Wedding Ceremony Script Has Special Meaning
A special wedding ceremony script held Jan. 20 at the Oxford Public Library was the latest event to be inspired by Rick Hoyt of Boston, a nonspeaking quadriplegic. Mr. Hoyt, in a wheelchair, and his father, Dick Hoyt of Holland, have gained national fame as “Team Hoyt,” participating in marathons, triathlons and other competitions across the country
Rick’s mother, Judy A. Hoyt of Union, Conn., was also inspired by her son to work for the disabled. She helped draft Massachusetts’ groundbreaking special education law, known as Chapter 766, and founded Kamp for Kids in 1976 in Westfield, where children with and without disabilities enjoy summer fun together.
A dozen years ago, Ms. Hoyt founded the Perfect Team, a group of mentally challenged individuals of all ages, which meets every Thursday evening, alternating between the Charles Larned Memorial Free Public Library in Oxford and the Charlton Manor Rest Home in Charlton. Some team members are autistic, others have Down syndrome or delayed development. All enjoy team membership, Ms. Hoyt said.
Linda M. Iandoli, administrator of the Charlton Manor Rest Home, said her residents look forward to their Thursday visits from the Perfect Team. “They do crafts, play trivia games, do puzzles or play musical chairs. They interact well with the residents. Everyone benefits,” she said.
Ms. Hoyt credited her son, Rick, with inspiring her to work with the disabled, noting, “When I divorced 11 years ago, I moved to Oxford. My whole life is dedicated to persons with disabilities, thanks to my son Rick, who has cerebral palsy. He’s way cool. He has a brilliant IQ. He was the first nonspeaking quadriplegic to graduate from B.U. (Boston University),” Ms. Hoyt said, obviously a proud mom.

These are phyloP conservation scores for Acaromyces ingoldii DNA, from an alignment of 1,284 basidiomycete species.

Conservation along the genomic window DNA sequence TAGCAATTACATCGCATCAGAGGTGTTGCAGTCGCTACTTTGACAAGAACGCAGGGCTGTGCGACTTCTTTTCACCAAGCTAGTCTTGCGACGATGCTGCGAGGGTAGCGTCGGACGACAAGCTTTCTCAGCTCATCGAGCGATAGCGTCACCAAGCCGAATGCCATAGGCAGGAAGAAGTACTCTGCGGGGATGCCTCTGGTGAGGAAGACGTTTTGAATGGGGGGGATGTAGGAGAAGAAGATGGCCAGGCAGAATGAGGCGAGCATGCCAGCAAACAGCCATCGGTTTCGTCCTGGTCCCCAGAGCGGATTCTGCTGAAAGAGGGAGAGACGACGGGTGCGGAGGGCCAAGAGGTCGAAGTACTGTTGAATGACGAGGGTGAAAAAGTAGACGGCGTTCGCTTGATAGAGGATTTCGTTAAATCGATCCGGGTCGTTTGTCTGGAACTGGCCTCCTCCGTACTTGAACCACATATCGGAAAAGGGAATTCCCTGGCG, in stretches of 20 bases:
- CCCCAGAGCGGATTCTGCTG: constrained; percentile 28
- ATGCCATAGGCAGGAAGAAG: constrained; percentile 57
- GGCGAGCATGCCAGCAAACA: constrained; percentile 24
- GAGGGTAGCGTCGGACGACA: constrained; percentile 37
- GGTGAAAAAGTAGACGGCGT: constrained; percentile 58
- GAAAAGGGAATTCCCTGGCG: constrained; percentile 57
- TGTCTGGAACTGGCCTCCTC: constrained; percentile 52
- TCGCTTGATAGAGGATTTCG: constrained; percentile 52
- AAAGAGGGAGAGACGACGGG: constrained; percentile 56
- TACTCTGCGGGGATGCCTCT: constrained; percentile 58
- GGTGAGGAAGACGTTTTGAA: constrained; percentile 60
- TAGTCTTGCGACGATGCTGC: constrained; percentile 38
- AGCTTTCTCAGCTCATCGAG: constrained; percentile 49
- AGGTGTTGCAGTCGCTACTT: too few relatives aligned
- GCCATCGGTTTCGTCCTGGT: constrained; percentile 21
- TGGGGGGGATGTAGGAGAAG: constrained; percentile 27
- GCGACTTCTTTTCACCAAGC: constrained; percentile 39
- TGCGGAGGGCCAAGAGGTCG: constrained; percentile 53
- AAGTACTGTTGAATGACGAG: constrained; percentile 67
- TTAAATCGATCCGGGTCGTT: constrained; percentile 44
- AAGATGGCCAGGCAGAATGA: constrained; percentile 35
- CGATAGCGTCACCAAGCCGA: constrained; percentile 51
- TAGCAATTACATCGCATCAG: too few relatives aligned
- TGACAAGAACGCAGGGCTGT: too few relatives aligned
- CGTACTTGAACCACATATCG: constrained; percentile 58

Though Ms. Hoyt now lives in Connecticut, she travels to Oxford or Charlton every week to meet with the Perfect Team.
The team has put on plays, including “Snow White” and “Superman,” for which Ms. Hoyt writes the wedding ceremony script. “Some of the team members can read, some do not. I keep parts simple. They all like to sing, so we always have musicals. Last week’s wedding was the best we’ve ever done,” Ms. Hoyt said.
Wedding ceremony script preparations took three months, as team members and their families and friends worked on flowers, decorations, scenery and parts. The actual ceremony was a renewal of vows by Patricia A. and Steven C. Tonken, parents of team member Michelle M. Tonken, 22, of Webster. Mr. Tonken is a parent educator for Catholic Charities in Southbridge.
Mrs. Tonken said she and her husband really hammed it up, to the joy of the team members and their 41 guests gathered at the library for the event. “I wore the same dress I had worn at our wedding. We had rings, a toast, a wedding cake we fed to each other – I really smooshed it into Steve’s face – and the first dance. Everything. It was wonderful,” Mrs. Tonken said.
Michelle Tonken served as both ring-bearer and flower girl, with Ms. Hoyt acting as mother of the bride and David Dube of Auburn playing father of the bride. Jamie Clouthier of Oxford performed the ceremony as justice of the peace, Jayme Booker of Union rolled out a white carpet for the bride, and Ryan Kingsbury of Oxford served as best man. Amie Siegmund of Dudley was maid of honor, Karen Kent of Oxford was bridesmaid, and Adam Davis of Charlton was the usher. Kevin Stone of Oxford provided music as disk jockey.
“The only team member missing was Justin Booker, who was there in spirit, but was unable to attend,” Ms. Hoyt said.
Mrs. Tonken said the most touching part of the ceremony was when each team member sang a song to the bride and groom. “These kids might be severely disabled, but music brings out the best in them. We all cried,” Mrs. Tonken said, adding, “It was a very fun night, a heart-warming event.”